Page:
All individuals were invited to seat at a distance of 1 meter from the plates, at daylight light intensity. Plates were read by the participants in order to be instructed, and anybody who read 2 or more of plates wrong were classified as impaired color vision.[12]

Visual evoked potentials

Patients were asked to look at the center of a black and white checkerboard with a distance of 1 meter, that its patterns were reversed frequently. The response to these changes was recorded by electrodes on the occipital scalp as a P100 peak in each eye, then the latency and amplitude of the P100 was measured separately.[1,13,14] The resulting waveforms included the C1 and P1 followed by the visual N1.[15] Visual evoked potentials (VEP) instrument that we used was from Negar Andishegan Co. Axon 4000s. VEP latency is more important than its amplitude in diagnosis of demyelinative disorders; therefore, we considered a P100 latency lasting more than 118 ms as abnormal.

Statistical analysis

Comparisons between proportions were undertaken using Chi-square test. We used the SPSS software version 16.0 for the statistical analysis, and the results with a level of P < 0.05 were considered statistically significant.

RESULTS

On the basis of McDonald's criteria, 13 males (21%) and 50 females (79%) with the mean age of 31.73 ± 8.54 years were included into the study. Out of the 63 participants of the control group, 27 (43%) and 36 (57%) were males and females, respectively with an average age of 32.75 ± 11.53 years. The EDSS was calculated between 0 and 7 with the mean of 1.5 ± 1.3 in the patients. There was no significant correlation between the EDSS of patients and the color blindness (P > 0.05). None of the cases were dropped out during the study. 12 patients (19%) had color blindness diagnosed by Ishihara test, but there was only 3 patients (5%) in the control group with unclear reason; this showed that there was a significant correlation between the color blindness and the MS disease (P = 0.013). 6 males and 28 females had abnormal response to VEPs but 7 males and 22 females had normal VEPs latencies. 10 color blindness persons had abnormal prolonged VEP latencies but only 2 of them had normal response that showed a significant relationship between the abnormal VEPs and the color blindness (R =0.53, P = 0.023). 44 patients (6 males and 38 females) had history of ON and 19 patients (7 males and 12 females) did not. From whom with ON, 9 patients had the color blindness and 32 patients had abnormal response to the VEPs [Tables [Tables11 and and2].2]. There was a significant correlation between the abnormal VEPs and ON (P < 0.001), whereas, it is not true for the color blindness and ON (P = 0.67).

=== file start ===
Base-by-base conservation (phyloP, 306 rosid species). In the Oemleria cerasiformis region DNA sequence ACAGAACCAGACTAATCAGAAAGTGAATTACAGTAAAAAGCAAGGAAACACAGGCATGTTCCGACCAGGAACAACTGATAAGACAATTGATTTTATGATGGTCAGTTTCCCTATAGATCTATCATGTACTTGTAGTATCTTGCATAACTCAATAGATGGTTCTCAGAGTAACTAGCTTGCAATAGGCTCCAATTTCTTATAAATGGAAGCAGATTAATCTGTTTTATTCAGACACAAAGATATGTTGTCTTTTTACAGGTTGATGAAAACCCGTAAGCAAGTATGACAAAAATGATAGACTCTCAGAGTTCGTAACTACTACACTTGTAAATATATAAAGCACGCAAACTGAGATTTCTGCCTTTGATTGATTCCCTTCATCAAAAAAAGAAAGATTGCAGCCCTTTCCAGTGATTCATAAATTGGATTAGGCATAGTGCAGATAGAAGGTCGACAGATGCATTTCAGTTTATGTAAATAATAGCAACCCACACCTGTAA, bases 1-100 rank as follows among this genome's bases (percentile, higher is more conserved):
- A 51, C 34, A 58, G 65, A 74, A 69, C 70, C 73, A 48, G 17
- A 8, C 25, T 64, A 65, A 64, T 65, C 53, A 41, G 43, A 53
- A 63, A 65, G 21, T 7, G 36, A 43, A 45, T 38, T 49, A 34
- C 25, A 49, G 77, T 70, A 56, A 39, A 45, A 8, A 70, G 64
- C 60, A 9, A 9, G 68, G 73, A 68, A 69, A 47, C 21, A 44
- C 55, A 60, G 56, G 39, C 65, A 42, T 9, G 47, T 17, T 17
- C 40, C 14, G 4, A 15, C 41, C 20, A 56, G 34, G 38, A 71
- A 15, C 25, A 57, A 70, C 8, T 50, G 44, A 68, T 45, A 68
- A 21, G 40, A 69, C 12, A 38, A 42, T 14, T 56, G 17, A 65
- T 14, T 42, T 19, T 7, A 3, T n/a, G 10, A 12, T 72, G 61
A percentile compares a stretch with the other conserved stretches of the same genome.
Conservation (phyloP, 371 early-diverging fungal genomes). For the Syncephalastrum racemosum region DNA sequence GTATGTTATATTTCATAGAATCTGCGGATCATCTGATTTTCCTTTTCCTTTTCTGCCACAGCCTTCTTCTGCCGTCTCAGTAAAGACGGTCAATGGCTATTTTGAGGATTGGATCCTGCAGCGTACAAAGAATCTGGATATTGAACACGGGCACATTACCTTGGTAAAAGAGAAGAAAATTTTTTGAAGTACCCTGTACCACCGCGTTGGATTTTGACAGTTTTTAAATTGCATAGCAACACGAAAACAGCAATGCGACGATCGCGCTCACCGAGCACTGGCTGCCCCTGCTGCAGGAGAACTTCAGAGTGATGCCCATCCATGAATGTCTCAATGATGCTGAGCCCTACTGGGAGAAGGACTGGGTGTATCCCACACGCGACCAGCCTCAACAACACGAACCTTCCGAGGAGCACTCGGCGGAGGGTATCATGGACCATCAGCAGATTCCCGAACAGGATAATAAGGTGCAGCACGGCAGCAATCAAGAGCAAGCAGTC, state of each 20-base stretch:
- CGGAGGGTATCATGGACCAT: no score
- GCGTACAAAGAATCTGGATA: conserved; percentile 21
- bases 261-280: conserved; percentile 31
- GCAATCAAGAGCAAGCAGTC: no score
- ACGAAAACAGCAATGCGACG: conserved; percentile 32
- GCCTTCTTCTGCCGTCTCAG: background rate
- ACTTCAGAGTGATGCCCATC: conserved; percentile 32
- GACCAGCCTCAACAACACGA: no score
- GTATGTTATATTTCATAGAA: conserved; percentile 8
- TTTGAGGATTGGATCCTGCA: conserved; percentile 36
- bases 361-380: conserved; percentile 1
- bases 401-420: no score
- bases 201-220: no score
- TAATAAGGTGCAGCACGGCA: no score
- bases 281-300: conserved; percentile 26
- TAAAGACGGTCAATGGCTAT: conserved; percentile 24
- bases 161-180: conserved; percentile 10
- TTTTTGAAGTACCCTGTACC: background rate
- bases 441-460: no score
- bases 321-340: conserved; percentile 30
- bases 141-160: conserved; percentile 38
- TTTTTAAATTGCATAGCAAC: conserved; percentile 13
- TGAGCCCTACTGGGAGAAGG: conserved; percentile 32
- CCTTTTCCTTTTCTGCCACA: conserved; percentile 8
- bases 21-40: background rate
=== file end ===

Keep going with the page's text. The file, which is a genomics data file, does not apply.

Table 1
Comparison between optic neuritis and response to VEPs in MS patients
Table 2
Comparison between optic neuritis and color blindness in MS patients

DISCUSSION

The present study was designed to evaluate the frequency of color blindness in MS patients in contrast to normal population, moreover, the correlation between the history of ON, impaired VEPs and the color blindness was assessed in MS patients too. According to the results, the frequency of color blindness was more in multiple sclerosis patients than in normal control group. In addition, the history of ON was more common in patients with abnormal prolonged VEPs than those with the color blindness.